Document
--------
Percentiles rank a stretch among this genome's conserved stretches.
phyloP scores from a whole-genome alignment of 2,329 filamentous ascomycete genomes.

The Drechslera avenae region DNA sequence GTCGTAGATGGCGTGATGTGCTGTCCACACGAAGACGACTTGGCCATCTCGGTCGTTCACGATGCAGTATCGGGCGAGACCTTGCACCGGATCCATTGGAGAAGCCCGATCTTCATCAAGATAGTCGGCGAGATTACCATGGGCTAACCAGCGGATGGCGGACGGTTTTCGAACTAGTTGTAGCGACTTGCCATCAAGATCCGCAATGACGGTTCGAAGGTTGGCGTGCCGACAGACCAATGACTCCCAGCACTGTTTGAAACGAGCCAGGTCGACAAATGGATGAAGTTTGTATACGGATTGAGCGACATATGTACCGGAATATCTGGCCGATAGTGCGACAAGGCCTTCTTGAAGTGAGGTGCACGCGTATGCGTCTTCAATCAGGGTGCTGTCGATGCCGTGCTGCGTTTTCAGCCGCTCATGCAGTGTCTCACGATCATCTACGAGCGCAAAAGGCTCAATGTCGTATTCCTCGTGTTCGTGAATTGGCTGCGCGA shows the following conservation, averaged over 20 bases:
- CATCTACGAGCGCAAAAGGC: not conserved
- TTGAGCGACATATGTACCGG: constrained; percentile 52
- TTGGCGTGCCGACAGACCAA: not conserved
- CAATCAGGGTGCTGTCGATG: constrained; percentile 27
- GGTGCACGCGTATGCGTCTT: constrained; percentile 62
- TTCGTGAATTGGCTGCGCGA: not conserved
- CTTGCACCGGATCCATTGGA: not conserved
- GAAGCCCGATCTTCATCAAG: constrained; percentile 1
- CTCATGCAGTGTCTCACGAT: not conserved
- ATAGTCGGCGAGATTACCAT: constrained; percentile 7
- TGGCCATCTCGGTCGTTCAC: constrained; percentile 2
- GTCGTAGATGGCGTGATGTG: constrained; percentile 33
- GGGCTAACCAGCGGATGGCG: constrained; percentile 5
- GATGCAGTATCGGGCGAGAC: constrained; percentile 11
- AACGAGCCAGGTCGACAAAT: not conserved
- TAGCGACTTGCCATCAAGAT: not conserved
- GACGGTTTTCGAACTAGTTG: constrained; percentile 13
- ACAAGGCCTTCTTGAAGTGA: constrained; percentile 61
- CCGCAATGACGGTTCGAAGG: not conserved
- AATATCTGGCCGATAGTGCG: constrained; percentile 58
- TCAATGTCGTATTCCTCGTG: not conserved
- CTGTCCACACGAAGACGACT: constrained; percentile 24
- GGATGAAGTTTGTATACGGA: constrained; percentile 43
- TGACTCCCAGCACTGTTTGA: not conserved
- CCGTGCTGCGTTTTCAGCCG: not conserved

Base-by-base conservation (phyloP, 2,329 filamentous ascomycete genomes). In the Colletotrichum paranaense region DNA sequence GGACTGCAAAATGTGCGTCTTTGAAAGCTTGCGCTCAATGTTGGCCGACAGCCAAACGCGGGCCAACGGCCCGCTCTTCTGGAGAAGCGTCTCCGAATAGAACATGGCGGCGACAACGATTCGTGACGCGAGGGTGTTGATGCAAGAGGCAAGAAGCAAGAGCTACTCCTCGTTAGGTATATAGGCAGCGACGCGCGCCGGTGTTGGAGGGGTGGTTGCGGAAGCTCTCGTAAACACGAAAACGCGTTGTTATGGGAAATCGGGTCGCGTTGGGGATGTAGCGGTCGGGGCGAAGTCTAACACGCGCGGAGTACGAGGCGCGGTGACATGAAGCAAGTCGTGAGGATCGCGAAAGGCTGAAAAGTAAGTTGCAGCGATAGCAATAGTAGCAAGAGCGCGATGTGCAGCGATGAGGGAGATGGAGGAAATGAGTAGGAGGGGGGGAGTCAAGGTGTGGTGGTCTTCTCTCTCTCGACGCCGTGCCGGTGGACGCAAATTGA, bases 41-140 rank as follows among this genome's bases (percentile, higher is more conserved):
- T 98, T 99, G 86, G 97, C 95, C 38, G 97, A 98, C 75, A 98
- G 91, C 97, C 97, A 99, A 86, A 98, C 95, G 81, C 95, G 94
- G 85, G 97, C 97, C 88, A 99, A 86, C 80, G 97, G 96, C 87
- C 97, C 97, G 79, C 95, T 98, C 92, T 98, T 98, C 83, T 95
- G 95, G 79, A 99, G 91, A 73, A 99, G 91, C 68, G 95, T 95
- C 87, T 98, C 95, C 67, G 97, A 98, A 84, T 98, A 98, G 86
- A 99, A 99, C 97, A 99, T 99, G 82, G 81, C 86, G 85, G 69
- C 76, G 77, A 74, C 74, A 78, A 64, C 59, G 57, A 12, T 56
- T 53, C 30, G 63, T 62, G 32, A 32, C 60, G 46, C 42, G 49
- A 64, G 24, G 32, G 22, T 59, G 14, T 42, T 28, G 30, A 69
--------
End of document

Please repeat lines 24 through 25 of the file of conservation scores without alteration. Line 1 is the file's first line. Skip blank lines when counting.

- TCAATGTCGTATTCCTCGTG: not conserved
- CTGTCCACACGAAGACGACT: constrained; percentile 24